In-Class Activity 2- NASA Clickworkers
Marjorie Chan PhD and Casey J. Duncan, University of Utah Department of Geology and Geophysics
This activity will introduce students to the challenges of identifying geologic landforms from orbital imagery.
Students will need internet access. It would help if the instructor has spent 10-15 minutes to get familiar with the Clickworkers program.
Images in Part 2 are also available in the Module Image File: Welcome to Earth and Mars (PowerPoint 2007 (.pptx) 2.2MB Mar13 14)
Ask the students to consider the following:
- Think about the number of current scientific missions exploring the planets of our solar system and the incredible amount of imagery and data that come as a result. Examples include MSL, MER, Cassini, MRO, and the newly launched MAVEN, just to name a few (a list of NASA missions is available here: http://www.nasa.gov/missions/index.html)
- How do scientists identify geomorphic landforms from orbital imagery?
This activity will tie both questions together through use of the NASA Clickworkers program.
Citizen Science projects are one way to process large amounts of data, and we will use one such project, NASA Clickworkers, to learn how to identify landforms.
- Go to the NASA Clickworkers website at http://nasaclickworkers.com/.
- Click on the "Clickworkers Beta" button.
- A new page will load that contains three windows. The main window on the left is the HiRISE image in which you will label landforms by placing stamps (landform classification label) where each landform can be found in the image. The window in the middle contains three tabs- "Info", "Enhance", and "Collect Data". The "Collect Data" tab contains the "stamps to classify the landforms in the image. The window to the right contains a context view of the full size image as well as navigation buttons.
- Click on the "Collect Data" tab and select the landform type stamp needed for the primary image.
- Stamp (click) on the spot within the image where the respective landforms are present.
- An individual stamp can be deleted by pressing the "UNDO" button in the upper right corner. If you need to clear all of the stamps you've placed so far, click on the "CLEAR" button.
- Once you are finished stamping click on the "SUBMIT" button.
Identifying landforms from orbital imagery can be challenging. Here is where an understanding of Earth processes and Earth surface features can be very useful for comparisons.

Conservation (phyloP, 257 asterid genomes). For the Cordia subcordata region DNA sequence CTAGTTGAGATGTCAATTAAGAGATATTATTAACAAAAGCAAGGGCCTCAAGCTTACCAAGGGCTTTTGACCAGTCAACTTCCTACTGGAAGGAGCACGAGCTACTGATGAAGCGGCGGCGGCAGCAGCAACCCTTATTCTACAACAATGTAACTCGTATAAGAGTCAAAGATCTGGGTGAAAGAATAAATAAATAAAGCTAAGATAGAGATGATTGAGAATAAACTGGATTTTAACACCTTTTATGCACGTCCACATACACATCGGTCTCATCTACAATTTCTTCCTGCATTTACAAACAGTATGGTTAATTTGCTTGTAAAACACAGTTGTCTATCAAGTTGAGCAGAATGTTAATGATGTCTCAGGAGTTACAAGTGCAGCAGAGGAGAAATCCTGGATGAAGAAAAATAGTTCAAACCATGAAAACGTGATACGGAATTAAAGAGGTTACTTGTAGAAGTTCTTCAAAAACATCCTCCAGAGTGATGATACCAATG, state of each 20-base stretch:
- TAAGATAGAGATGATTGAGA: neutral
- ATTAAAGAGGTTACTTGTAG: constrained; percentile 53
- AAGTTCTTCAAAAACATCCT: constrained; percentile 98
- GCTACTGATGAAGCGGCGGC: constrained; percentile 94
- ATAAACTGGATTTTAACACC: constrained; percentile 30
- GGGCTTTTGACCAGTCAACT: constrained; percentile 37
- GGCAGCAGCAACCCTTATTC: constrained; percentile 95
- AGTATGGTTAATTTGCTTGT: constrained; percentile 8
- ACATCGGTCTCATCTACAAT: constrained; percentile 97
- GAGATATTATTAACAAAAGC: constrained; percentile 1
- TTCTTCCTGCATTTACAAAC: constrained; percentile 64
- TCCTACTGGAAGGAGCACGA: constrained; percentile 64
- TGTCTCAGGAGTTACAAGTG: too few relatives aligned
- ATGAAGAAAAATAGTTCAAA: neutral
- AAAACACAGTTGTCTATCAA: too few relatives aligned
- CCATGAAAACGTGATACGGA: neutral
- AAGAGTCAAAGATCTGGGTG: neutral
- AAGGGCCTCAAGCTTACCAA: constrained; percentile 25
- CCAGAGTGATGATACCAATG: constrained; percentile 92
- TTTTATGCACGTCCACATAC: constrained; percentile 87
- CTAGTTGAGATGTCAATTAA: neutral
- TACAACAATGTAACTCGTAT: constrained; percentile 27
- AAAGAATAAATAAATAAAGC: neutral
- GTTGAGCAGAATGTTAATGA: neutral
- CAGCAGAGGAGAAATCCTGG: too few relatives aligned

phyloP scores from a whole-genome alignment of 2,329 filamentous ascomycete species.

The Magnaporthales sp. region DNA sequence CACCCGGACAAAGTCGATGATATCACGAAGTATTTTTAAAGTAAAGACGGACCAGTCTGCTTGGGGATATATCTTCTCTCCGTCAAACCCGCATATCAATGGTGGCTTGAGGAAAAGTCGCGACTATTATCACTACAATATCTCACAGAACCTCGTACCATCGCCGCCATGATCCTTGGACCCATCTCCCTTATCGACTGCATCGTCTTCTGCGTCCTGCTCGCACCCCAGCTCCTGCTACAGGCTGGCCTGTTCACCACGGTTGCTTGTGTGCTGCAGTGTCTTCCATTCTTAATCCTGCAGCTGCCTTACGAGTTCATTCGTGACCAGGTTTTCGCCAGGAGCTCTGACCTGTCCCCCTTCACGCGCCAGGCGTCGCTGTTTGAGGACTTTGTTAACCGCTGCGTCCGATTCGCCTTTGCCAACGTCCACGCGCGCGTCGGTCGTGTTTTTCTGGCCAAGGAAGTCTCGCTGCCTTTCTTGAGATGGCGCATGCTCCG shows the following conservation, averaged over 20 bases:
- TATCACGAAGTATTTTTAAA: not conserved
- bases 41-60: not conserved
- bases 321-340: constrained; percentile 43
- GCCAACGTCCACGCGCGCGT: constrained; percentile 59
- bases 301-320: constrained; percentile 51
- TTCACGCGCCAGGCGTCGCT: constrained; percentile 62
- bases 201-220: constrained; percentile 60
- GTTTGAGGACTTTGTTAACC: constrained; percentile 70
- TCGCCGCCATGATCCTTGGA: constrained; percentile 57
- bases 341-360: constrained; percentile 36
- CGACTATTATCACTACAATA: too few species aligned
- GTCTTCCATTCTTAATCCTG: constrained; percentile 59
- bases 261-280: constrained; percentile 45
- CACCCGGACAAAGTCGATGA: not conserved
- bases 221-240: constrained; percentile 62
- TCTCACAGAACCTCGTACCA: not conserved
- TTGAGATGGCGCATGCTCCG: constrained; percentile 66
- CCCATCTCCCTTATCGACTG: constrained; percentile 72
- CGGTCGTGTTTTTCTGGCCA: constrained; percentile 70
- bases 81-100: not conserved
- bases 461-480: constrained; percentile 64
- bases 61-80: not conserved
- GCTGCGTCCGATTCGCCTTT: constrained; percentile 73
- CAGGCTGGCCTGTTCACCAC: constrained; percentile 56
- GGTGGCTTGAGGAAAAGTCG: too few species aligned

Now that students have been introduced to the NASA Clickworkers program, have the students practice identifying landforms and looking at orbital imagery through use of the student version of this activity.
The student version of this activity can be used to evaluate the students' abilities to identify landforms in orbital imagery.
Following the activity, it may be useful to ask the students the following questions:
1) What problems did you encounter in this exercise?
2) How did you determine the lighting direction? Why is the lighting direction important?
3) How confident are you of your classifications? (i.e. very, moderate, or unsure).
4) Explain with a few words which classification were the most challenging and why.
Part II Extend:
This is an additional exercise to extend the clickworkers experience to additional HiRISE images
In each of the images below, have students do the following:
1) Label any landforms present (label arrows), similar to the clickworkers section above. Be sure to include gullies, channels, craters, dunes, patterned ground, layers, etc.
2) Draw a sun symbol to the side where you think the sunlight is coming from (hint: look for the way the shadows interact with craters, channels, mesas, etc.).
3) For each major landform feature indicate: A. how it should be classified (i.e. channels, streaks, dunes); B. the process of how it likely formed (i.e., wind or water/fluid flow); and C. for each feature formed through wind or fluid flow, draw an arrow labeled "c" (for current) with the arrow point showing the orientation of the directional movement.